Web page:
Teen Grief Relief




Teens can be a tricky lot.  Developmentally, they're goal is to separate from you, manage things on their own and to step-out into this world to become self-sufficient.  But what happens when a teen becomes suddenly bereaved by the death of parent, a friend, a sibling or a girlfriend/boyfriend? 

Here are tips to help you guide your teen through grief:

1.  It isn't easy. Nobody sails through grief.  Teens may not say much to you, but you can be certain they are in a world of pain when someone close to them dies. Don't be fooled by a sense of false bravado. Grief causes emotional and physical reactions.  Couple this with a teen's limited coping experience with death, as well as with their fierce need for independence, and you have a mix that can pose big challenges. 

2. Be Proactive. Don't wait for your teen to come to you and request help, assistance or guidance.  That may never happen.  Rather, continue to reach out to your teen and let him/her know you are there and open to talking whenever he/she is ready. 

3. Circle Back. Just because a teen doesn't want to talk about his/her feelings when you ask, don't assume the same will be true the next day or the next or the next.  Circle back and revisit things with him/her.  Don't harass a teen to share feelings, but let him know that you care on a regular basis. 

4. Provide real, tangible support. Teens may not wish to talk much to you.  They may wish to be with their peer group and try to maintain as normal as a routine as possible.  This is okay.  One can only be with their grief for so long.  Breaks, from grief-work, and keeping as normal as a routine as possible can be very helpful.  Don't assume that your teen's friends know what to say or how to help, though.  Provide your teen with books, DVDs, MP3 or iTunes downloads that can help them cope with their grief.  We've provided a few recommendations for books below.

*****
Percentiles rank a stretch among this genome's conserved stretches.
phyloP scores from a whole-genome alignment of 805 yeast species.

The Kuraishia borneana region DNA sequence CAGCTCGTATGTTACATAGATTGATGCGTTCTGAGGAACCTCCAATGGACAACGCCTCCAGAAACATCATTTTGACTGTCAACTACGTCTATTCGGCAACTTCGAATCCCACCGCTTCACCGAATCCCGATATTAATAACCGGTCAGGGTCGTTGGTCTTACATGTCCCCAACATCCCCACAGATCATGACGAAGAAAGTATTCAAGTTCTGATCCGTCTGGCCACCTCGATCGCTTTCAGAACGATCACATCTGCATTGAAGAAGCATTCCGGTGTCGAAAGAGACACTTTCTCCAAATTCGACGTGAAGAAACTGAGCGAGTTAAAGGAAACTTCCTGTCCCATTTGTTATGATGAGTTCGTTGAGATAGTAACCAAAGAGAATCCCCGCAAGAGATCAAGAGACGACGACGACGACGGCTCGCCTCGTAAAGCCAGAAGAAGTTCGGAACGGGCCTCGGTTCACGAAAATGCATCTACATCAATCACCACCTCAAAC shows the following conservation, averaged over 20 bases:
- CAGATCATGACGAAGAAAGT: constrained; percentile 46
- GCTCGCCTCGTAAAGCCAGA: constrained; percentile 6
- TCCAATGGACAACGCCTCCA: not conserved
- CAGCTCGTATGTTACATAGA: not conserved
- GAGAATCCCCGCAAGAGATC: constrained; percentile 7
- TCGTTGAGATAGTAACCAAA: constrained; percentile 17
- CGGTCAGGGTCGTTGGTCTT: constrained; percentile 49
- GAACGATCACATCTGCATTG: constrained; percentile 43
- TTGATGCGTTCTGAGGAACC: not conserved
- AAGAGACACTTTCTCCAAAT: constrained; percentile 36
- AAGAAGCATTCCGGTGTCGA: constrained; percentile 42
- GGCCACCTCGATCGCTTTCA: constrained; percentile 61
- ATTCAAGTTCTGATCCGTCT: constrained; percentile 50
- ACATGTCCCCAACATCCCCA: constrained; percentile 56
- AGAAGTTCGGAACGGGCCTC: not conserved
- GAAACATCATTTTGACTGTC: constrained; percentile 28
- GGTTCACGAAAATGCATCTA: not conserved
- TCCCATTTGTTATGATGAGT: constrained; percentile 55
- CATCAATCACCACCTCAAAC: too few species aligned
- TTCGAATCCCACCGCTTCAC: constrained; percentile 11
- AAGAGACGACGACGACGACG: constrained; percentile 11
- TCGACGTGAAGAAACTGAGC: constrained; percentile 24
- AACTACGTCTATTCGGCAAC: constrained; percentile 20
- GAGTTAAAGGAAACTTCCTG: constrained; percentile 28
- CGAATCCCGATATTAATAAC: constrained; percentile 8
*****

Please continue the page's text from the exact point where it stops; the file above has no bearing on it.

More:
5.  Share your own grief.  Don't try to hide your own grief.  Adults sometimes think that hiding their own grief makes things easier for kids or teens.  This may actually serve to make them question what is wrong with them if they are still feeling sadness and overwhelming grief, when those around them seem to be moving on with their lives.  It is okay to allow your teen to see you cry, grieve and be sad. 

6.  Grief comes in waves. It also lends itself to discussing how sometimes the grief comes in waves, and even though it feels big and overpowering at times, there are other times when things are much more manageable. 

7. Keep rules the same. Adults often think that a grieving teen needs them to become more lax when it comes to rules.  The opposite is likely more true.  Teens need the safety and security that familiar rules provide and they need to know that while many things are changing in their lives, some things will stay the same.

8.  Provide flexibility in some areas. Concentration, focus and the ability to function at the same capacity that one did prior to the loss is comprosmised due to grief.  Grief takes a tremendous amount of energy and it is exhausting.  A teen may need you to help advocate for extensions on assignments and projects. 

9.  Provide physical contact. Some teens are more physically demonstrative of their love than others, but during times of grief, it can be helpful for you to reach out with more hugs, a touch on the shoulder or whatever your teen can tolerate.  Warmth and compassion can say more than words can, at times. 

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